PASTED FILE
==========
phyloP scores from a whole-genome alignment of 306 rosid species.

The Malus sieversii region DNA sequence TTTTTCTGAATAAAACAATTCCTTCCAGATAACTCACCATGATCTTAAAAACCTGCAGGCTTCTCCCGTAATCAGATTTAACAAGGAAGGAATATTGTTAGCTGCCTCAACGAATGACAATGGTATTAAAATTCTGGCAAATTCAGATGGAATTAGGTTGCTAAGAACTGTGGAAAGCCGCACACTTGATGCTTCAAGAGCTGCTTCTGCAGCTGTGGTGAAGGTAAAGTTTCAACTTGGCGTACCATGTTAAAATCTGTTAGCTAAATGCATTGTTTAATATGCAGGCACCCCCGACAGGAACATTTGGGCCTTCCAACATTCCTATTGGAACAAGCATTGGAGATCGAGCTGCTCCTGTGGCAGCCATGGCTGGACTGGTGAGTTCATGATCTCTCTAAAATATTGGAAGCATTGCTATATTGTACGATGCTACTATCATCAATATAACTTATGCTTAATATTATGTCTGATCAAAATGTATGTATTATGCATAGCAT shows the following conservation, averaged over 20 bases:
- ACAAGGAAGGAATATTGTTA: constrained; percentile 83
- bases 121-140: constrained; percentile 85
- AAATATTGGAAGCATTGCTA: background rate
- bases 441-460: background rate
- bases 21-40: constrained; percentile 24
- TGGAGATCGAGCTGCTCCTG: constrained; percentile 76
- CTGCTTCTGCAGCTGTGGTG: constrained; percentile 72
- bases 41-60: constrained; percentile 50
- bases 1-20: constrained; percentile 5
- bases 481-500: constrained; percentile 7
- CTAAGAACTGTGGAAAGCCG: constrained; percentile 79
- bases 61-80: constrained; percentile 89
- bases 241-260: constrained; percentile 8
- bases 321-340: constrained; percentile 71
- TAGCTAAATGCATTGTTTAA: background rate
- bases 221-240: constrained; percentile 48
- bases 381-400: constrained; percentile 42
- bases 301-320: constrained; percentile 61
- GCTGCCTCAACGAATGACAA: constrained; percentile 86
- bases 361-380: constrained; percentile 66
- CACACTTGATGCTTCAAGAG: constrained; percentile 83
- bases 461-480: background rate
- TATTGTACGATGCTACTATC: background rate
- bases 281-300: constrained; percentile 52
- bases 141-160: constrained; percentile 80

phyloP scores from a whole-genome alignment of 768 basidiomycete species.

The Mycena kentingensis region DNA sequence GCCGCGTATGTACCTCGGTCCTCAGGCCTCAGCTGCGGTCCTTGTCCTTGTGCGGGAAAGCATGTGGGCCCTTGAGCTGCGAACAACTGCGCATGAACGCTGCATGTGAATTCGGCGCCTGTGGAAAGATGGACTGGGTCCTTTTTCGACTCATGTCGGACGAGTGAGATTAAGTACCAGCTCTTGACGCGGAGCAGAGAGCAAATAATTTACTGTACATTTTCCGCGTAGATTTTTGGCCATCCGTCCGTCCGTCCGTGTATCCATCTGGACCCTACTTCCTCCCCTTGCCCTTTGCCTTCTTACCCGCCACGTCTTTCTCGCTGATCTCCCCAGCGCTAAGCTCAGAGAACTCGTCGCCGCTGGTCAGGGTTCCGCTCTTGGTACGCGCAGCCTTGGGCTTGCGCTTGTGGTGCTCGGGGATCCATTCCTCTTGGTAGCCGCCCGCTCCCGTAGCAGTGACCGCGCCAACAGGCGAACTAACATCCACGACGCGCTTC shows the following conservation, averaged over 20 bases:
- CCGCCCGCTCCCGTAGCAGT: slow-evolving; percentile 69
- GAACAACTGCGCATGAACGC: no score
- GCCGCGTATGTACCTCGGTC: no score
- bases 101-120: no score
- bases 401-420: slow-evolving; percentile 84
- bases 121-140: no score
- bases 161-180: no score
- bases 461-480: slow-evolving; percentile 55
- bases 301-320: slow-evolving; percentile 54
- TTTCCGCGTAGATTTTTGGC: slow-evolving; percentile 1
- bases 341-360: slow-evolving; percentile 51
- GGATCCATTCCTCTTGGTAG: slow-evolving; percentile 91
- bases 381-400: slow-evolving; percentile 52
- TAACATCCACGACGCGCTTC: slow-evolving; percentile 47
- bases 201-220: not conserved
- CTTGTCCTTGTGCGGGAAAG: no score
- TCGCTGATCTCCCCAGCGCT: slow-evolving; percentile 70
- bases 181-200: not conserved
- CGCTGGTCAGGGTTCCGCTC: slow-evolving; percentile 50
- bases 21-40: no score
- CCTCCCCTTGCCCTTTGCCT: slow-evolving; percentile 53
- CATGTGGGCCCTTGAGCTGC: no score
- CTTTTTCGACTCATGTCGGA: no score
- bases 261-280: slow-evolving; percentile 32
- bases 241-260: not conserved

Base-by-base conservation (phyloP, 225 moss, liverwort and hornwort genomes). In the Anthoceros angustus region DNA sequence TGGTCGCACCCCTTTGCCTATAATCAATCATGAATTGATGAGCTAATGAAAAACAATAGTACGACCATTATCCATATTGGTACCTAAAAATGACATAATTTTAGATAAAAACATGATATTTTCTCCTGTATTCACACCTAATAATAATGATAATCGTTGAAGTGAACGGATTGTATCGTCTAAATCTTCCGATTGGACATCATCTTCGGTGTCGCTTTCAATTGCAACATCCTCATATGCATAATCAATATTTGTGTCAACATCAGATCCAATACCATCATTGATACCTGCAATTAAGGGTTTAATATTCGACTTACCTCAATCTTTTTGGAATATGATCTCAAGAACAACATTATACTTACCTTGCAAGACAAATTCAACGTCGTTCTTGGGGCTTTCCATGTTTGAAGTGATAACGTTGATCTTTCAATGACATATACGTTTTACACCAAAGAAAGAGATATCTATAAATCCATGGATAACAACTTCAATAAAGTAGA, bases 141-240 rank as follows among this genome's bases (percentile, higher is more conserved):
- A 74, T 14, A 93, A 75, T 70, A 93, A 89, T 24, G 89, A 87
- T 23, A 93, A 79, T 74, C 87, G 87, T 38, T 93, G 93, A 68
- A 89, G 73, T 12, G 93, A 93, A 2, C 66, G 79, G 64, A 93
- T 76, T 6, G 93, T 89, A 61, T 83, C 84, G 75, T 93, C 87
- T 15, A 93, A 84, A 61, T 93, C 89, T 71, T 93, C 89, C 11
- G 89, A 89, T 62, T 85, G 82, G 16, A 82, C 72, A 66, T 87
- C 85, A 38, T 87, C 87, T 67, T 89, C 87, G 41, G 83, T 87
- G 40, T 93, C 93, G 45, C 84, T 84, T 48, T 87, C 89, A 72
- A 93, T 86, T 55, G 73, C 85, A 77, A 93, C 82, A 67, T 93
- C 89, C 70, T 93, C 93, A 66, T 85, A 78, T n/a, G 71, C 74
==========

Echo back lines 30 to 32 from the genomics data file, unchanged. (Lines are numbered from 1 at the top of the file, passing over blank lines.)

- CCGCCCGCTCCCGTAGCAGT: slow-evolving; percentile 69
- GAACAACTGCGCATGAACGC: no score
- GCCGCGTATGTACCTCGGTC: no score